Hospital Awaits 1st Vaccine

Hospital Awaits 1st Vaccine

By LIBBY CUDMORE • Special to www.AllOTSEGO.com

Rudd

With the Moderna COVID-19 vaccine just days away from a likely approval, Bassett Hospital is prepping to give the first vaccination to one of its healthcare workers as the New Year starts.

“It will be a celebration by our organization,” said Dr. Kelly Rudd, Clinical Pharmacy technician. “It’s a way to celebrate the beginning of the end of the pandemic.”

Though 170,000 doses of the Pfizer vaccine were shipped across New York State this week, Bassett has opted for the Moderna vaccine, which has similar efficiency against COVID-19, but requires less refrigeration.

“Because it doesn’t need the ultra-cold storage like the Pfizer vaccine, it’s easier to store and transport throughout our region so we can reach more patients in our service area,” said Rudd.

According to news reports, 346,000 doses of the Moderna vaccine will be distributed by the state Department of Health, the first going to “high risk” hospitals and nursing home patients.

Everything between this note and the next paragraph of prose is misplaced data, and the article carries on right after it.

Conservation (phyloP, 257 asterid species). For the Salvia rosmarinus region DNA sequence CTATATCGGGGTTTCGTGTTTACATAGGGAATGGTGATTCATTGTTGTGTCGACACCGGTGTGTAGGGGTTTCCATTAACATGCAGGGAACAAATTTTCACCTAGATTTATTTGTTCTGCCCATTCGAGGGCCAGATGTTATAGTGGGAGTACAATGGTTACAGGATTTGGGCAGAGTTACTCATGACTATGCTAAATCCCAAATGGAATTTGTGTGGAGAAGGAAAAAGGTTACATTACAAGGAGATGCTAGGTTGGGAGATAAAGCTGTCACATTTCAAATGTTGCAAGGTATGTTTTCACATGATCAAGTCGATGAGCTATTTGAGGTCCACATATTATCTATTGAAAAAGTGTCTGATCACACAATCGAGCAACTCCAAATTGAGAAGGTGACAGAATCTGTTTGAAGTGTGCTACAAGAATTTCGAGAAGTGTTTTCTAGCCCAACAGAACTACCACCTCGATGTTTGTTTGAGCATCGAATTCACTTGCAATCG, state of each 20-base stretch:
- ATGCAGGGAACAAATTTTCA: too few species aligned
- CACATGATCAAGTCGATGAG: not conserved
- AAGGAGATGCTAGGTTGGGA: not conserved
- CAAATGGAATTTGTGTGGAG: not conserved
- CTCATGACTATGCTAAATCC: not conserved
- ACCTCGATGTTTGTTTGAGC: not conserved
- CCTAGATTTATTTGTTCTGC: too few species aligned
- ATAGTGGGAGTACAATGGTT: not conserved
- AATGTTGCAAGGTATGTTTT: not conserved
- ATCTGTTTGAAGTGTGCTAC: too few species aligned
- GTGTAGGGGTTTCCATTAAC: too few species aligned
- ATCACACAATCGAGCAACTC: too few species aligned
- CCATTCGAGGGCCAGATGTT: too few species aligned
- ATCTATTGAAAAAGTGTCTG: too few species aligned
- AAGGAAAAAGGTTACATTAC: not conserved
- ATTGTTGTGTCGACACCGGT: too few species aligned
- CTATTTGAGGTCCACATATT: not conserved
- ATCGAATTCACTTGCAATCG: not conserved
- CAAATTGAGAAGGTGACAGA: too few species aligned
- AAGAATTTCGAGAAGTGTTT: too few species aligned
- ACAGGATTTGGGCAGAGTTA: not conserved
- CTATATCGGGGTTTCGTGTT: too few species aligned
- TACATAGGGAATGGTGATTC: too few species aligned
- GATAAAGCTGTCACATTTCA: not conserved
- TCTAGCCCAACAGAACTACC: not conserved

“We submitted our total number of employees to the state,” Rudd said. “We’re not anticipating that the whole supply will come in one shipment, so we’re working on stratification, determining who is in the closest proximity to COVID patients, age, who is at the highest risk with underlying conditions, so we can vaccinate them first.”

The Moderna vaccine, like Pfizer’s, is given in two doses, 28 days apart. “One of the things we have to look at is how to structure those vaccinations,” said Rudd. “If one of our healthcare workers begins showing symptoms, we want to be able to monitor to see if it is because they are sick or if it’s side effects, so we don’t want to vaccinate everyone at once.”

Though not made up of the live COVID virus, the vaccine can cause similar side effects, including fevers, chills and joint pain for a few days after the shot is administered.

After all “high-risk” people are vaccinated, the second tier is “essential” workers, such as county Public Health Director Heidi Bond.
However, it could be several months before the vaccine is ready for the public, Rudd said.

“People need to know that they’re not going to get it for Christmas,” said Dr. Charles Hyman, attending physician, Infectious Diseases.

But when the vaccine is available to the public – Hyman suggests end of April – plans are beginning to form about how to get it out to the public.

“I think it will be a slow roll-out,” said Bond.


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